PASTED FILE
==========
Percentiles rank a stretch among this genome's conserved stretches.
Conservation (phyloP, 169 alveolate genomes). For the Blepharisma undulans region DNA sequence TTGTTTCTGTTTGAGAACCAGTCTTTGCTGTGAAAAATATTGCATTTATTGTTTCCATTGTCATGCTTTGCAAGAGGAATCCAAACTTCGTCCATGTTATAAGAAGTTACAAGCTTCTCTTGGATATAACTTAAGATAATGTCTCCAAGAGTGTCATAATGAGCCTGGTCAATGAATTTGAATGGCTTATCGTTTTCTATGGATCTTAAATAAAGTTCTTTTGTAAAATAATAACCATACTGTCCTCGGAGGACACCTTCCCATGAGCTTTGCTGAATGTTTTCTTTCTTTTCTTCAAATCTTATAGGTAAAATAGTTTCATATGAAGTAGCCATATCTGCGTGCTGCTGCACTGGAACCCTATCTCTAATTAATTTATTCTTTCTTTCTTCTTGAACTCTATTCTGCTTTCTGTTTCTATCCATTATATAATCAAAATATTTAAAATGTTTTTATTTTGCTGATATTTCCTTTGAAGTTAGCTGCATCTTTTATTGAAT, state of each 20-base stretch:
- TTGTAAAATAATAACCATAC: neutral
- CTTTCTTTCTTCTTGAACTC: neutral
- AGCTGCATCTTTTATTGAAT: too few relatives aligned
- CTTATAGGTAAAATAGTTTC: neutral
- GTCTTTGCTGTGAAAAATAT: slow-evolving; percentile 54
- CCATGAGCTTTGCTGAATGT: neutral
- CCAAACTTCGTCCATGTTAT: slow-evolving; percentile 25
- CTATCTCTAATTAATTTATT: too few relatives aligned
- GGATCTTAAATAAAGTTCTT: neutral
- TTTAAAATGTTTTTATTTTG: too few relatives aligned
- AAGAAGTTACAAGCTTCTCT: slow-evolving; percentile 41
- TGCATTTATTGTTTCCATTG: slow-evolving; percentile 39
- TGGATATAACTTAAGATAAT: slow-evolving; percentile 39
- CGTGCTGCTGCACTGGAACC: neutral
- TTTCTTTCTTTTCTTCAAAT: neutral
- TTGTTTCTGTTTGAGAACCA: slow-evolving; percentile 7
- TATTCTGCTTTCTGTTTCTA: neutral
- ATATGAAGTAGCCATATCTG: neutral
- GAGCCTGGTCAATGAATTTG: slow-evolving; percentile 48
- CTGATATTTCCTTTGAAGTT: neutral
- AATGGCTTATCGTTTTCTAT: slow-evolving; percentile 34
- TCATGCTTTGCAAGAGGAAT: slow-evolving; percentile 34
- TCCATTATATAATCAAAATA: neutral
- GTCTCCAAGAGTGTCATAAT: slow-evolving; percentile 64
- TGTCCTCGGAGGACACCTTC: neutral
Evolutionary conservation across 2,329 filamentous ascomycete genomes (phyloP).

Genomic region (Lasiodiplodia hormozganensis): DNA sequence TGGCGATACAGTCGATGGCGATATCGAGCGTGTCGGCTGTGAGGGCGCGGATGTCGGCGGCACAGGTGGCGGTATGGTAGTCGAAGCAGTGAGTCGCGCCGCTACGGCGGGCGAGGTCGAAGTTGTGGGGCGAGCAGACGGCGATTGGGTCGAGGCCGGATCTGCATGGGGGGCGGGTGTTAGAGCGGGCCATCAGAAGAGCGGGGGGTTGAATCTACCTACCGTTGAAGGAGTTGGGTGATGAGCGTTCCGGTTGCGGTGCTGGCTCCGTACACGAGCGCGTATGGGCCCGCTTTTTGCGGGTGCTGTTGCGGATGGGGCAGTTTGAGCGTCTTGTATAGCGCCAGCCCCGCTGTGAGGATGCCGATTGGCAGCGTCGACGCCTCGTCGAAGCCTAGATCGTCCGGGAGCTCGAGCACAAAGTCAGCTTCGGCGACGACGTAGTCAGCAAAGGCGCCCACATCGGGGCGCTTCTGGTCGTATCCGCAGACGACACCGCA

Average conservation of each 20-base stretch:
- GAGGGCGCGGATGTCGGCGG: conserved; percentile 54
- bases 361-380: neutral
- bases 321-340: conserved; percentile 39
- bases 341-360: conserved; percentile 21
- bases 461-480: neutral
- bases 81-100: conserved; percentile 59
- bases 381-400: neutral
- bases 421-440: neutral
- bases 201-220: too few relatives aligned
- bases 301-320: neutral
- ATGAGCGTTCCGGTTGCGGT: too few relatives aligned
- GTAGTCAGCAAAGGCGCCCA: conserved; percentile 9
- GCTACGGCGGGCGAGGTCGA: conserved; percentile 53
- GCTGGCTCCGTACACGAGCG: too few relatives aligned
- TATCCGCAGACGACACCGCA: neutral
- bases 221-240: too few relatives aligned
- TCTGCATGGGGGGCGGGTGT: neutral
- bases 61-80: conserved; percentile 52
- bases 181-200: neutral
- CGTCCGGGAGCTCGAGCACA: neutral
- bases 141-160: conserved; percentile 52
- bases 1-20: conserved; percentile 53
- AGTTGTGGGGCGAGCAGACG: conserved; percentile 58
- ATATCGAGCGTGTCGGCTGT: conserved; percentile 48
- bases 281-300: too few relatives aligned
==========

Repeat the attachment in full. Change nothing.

Percentiles rank a stretch among this genome's conserved stretches.
Conservation (phyloP, 169 alveolate genomes). For the Blepharisma undulans region DNA sequence TTGTTTCTGTTTGAGAACCAGTCTTTGCTGTGAAAAATATTGCATTTATTGTTTCCATTGTCATGCTTTGCAAGAGGAATCCAAACTTCGTCCATGTTATAAGAAGTTACAAGCTTCTCTTGGATATAACTTAAGATAATGTCTCCAAGAGTGTCATAATGAGCCTGGTCAATGAATTTGAATGGCTTATCGTTTTCTATGGATCTTAAATAAAGTTCTTTTGTAAAATAATAACCATACTGTCCTCGGAGGACACCTTCCCATGAGCTTTGCTGAATGTTTTCTTTCTTTTCTTCAAATCTTATAGGTAAAATAGTTTCATATGAAGTAGCCATATCTGCGTGCTGCTGCACTGGAACCCTATCTCTAATTAATTTATTCTTTCTTTCTTCTTGAACTCTATTCTGCTTTCTGTTTCTATCCATTATATAATCAAAATATTTAAAATGTTTTTATTTTGCTGATATTTCCTTTGAAGTTAGCTGCATCTTTTATTGAAT, state of each 20-base stretch:
- TTGTAAAATAATAACCATAC: neutral
- CTTTCTTTCTTCTTGAACTC: neutral
- AGCTGCATCTTTTATTGAAT: too few relatives aligned
- CTTATAGGTAAAATAGTTTC: neutral
- GTCTTTGCTGTGAAAAATAT: slow-evolving; percentile 54
- CCATGAGCTTTGCTGAATGT: neutral
- CCAAACTTCGTCCATGTTAT: slow-evolving; percentile 25
- CTATCTCTAATTAATTTATT: too few relatives aligned
- GGATCTTAAATAAAGTTCTT: neutral
- TTTAAAATGTTTTTATTTTG: too few relatives aligned
- AAGAAGTTACAAGCTTCTCT: slow-evolving; percentile 41
- TGCATTTATTGTTTCCATTG: slow-evolving; percentile 39
- TGGATATAACTTAAGATAAT: slow-evolving; percentile 39
- CGTGCTGCTGCACTGGAACC: neutral
- TTTCTTTCTTTTCTTCAAAT: neutral
- TTGTTTCTGTTTGAGAACCA: slow-evolving; percentile 7
- TATTCTGCTTTCTGTTTCTA: neutral
- ATATGAAGTAGCCATATCTG: neutral
- GAGCCTGGTCAATGAATTTG: slow-evolving; percentile 48
- CTGATATTTCCTTTGAAGTT: neutral
- AATGGCTTATCGTTTTCTAT: slow-evolving; percentile 34
- TCATGCTTTGCAAGAGGAAT: slow-evolving; percentile 34
- TCCATTATATAATCAAAATA: neutral
- GTCTCCAAGAGTGTCATAAT: slow-evolving; percentile 64
- TGTCCTCGGAGGACACCTTC: neutral
Evolutionary conservation across 2,329 filamentous ascomycete genomes (phyloP).

Genomic region (Lasiodiplodia hormozganensis): DNA sequence TGGCGATACAGTCGATGGCGATATCGAGCGTGTCGGCTGTGAGGGCGCGGATGTCGGCGGCACAGGTGGCGGTATGGTAGTCGAAGCAGTGAGTCGCGCCGCTACGGCGGGCGAGGTCGAAGTTGTGGGGCGAGCAGACGGCGATTGGGTCGAGGCCGGATCTGCATGGGGGGCGGGTGTTAGAGCGGGCCATCAGAAGAGCGGGGGGTTGAATCTACCTACCGTTGAAGGAGTTGGGTGATGAGCGTTCCGGTTGCGGTGCTGGCTCCGTACACGAGCGCGTATGGGCCCGCTTTTTGCGGGTGCTGTTGCGGATGGGGCAGTTTGAGCGTCTTGTATAGCGCCAGCCCCGCTGTGAGGATGCCGATTGGCAGCGTCGACGCCTCGTCGAAGCCTAGATCGTCCGGGAGCTCGAGCACAAAGTCAGCTTCGGCGACGACGTAGTCAGCAAAGGCGCCCACATCGGGGCGCTTCTGGTCGTATCCGCAGACGACACCGCA

Average conservation of each 20-base stretch:
- GAGGGCGCGGATGTCGGCGG: conserved; percentile 54
- bases 361-380: neutral
- bases 321-340: conserved; percentile 39
- bases 341-360: conserved; percentile 21
- bases 461-480: neutral
- bases 81-100: conserved; percentile 59
- bases 381-400: neutral
- bases 421-440: neutral
- bases 201-220: too few relatives aligned
- bases 301-320: neutral
- ATGAGCGTTCCGGTTGCGGT: too few relatives aligned
- GTAGTCAGCAAAGGCGCCCA: conserved; percentile 9
- GCTACGGCGGGCGAGGTCGA: conserved; percentile 53
- GCTGGCTCCGTACACGAGCG: too few relatives aligned
- TATCCGCAGACGACACCGCA: neutral
- bases 221-240: too few relatives aligned
- TCTGCATGGGGGGCGGGTGT: neutral
- bases 61-80: conserved; percentile 52
- bases 181-200: neutral
- CGTCCGGGAGCTCGAGCACA: neutral
- bases 141-160: conserved; percentile 52
- bases 1-20: conserved; percentile 53
- AGTTGTGGGGCGAGCAGACG: conserved; percentile 58
- ATATCGAGCGTGTCGGCTGT: conserved; percentile 48
- bases 281-300: too few relatives aligned